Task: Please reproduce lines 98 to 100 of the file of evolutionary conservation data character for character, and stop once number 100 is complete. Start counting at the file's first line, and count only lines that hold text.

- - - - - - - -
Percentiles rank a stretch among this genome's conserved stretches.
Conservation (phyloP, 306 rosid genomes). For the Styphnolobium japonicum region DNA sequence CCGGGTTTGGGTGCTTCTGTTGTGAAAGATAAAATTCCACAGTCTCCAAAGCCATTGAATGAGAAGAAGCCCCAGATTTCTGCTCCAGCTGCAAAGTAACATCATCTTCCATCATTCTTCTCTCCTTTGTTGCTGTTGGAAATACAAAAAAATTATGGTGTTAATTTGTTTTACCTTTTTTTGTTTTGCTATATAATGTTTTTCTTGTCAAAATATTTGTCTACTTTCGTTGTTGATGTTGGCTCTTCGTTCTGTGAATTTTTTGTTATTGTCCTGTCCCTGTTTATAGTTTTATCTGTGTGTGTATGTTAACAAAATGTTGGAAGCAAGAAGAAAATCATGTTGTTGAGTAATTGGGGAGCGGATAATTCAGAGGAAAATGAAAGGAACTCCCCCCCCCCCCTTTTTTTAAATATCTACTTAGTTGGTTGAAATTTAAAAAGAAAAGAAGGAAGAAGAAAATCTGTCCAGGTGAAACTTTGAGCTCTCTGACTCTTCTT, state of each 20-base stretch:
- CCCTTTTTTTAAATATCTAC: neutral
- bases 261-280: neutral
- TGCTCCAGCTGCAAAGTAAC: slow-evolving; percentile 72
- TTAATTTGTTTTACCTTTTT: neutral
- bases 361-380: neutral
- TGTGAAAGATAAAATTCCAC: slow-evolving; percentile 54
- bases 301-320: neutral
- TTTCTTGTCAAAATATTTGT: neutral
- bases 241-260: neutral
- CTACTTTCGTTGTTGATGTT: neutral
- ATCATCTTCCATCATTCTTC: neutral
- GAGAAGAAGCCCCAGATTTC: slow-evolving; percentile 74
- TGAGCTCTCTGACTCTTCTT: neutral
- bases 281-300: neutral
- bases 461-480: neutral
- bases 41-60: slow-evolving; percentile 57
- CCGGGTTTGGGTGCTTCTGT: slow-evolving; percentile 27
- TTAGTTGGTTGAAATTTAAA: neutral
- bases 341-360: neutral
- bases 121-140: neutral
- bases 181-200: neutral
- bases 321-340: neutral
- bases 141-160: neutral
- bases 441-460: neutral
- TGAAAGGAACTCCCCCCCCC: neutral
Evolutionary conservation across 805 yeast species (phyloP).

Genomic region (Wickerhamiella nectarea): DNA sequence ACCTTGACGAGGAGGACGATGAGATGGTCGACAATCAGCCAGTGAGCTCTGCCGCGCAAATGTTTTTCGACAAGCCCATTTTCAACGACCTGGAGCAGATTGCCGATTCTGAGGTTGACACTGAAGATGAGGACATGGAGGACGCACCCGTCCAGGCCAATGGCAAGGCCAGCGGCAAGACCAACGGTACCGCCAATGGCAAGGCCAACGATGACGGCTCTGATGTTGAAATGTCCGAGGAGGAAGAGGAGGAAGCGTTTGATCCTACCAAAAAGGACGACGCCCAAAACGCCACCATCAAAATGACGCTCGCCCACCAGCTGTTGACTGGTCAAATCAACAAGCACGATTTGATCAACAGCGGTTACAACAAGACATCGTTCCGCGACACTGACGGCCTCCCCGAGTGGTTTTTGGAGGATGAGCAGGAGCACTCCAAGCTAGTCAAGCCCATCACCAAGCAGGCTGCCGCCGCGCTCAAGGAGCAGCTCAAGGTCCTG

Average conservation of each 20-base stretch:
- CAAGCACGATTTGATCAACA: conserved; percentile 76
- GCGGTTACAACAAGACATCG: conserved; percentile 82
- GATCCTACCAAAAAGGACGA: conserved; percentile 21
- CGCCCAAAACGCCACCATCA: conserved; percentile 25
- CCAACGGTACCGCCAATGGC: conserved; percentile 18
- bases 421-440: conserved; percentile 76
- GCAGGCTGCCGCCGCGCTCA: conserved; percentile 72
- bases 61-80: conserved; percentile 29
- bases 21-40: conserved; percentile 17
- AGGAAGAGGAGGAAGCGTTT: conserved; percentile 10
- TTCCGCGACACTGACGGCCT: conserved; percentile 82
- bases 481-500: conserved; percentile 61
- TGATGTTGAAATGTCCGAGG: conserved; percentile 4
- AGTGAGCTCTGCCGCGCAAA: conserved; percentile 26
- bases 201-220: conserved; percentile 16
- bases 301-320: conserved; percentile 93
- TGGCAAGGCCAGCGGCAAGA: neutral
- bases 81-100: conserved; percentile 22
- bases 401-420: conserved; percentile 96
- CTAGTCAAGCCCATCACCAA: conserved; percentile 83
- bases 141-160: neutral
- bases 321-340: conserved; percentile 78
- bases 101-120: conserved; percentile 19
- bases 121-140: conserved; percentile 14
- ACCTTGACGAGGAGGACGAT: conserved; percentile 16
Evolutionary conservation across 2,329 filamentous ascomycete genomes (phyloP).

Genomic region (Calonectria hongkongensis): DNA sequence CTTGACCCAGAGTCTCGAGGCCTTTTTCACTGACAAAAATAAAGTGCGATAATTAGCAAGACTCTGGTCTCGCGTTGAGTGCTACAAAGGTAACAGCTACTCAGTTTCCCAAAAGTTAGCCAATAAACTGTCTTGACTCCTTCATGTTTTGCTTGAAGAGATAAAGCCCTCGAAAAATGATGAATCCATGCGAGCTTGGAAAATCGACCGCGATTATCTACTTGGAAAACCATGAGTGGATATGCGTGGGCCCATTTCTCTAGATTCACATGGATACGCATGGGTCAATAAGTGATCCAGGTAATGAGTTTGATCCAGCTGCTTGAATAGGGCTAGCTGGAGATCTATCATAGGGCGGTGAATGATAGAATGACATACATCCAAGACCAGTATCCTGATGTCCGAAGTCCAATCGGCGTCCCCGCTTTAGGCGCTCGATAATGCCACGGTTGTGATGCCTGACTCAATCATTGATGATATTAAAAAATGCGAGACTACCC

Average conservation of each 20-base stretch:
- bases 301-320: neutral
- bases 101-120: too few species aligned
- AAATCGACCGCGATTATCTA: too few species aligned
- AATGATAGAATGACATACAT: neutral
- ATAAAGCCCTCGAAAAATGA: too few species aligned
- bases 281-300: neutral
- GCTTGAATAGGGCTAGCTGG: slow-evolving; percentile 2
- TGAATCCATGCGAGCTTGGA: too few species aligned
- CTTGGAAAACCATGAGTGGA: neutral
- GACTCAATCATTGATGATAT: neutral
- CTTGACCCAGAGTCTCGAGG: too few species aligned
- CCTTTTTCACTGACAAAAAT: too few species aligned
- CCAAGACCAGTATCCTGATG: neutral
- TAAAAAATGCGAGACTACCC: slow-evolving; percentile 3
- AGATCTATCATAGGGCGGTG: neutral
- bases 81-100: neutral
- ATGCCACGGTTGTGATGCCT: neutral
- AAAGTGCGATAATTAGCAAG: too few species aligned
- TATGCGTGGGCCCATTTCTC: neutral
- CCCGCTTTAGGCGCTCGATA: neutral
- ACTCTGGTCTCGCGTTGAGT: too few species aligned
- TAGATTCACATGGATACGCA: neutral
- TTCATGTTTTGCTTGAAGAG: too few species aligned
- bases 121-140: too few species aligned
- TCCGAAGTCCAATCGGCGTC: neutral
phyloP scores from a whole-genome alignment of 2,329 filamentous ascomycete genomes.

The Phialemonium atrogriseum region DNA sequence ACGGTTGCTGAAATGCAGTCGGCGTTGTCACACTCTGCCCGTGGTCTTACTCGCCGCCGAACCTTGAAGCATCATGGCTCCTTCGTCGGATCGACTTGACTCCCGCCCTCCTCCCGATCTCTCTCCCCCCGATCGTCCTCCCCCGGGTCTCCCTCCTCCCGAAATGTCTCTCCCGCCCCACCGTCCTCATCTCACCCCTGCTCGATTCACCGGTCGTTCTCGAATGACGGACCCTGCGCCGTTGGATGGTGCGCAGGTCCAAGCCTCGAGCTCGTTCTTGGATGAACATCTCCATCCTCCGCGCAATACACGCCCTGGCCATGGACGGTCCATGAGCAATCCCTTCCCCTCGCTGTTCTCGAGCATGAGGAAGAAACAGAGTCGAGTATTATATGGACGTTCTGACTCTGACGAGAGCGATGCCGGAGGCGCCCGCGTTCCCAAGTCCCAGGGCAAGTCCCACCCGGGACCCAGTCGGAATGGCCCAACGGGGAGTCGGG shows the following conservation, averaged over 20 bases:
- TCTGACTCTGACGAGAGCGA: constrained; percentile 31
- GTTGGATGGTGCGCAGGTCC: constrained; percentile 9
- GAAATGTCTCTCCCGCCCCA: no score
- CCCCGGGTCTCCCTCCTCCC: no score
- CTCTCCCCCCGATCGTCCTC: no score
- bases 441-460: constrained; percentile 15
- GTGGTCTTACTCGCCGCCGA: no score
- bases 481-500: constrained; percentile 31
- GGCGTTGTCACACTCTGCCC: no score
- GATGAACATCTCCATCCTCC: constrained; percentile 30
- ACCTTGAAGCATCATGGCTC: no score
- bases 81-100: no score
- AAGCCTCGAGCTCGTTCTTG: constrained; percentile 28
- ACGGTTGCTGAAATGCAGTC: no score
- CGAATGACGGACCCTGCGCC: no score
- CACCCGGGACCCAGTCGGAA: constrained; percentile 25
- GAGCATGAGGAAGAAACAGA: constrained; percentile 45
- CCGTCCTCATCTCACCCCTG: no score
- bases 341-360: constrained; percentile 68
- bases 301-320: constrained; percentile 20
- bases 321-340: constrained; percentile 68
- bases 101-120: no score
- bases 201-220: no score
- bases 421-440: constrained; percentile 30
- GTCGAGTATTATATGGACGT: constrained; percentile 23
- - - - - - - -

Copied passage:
- AAGCCTCGAGCTCGTTCTTG: constrained; percentile 28
- ACGGTTGCTGAAATGCAGTC: no score
- CGAATGACGGACCCTGCGCC: no score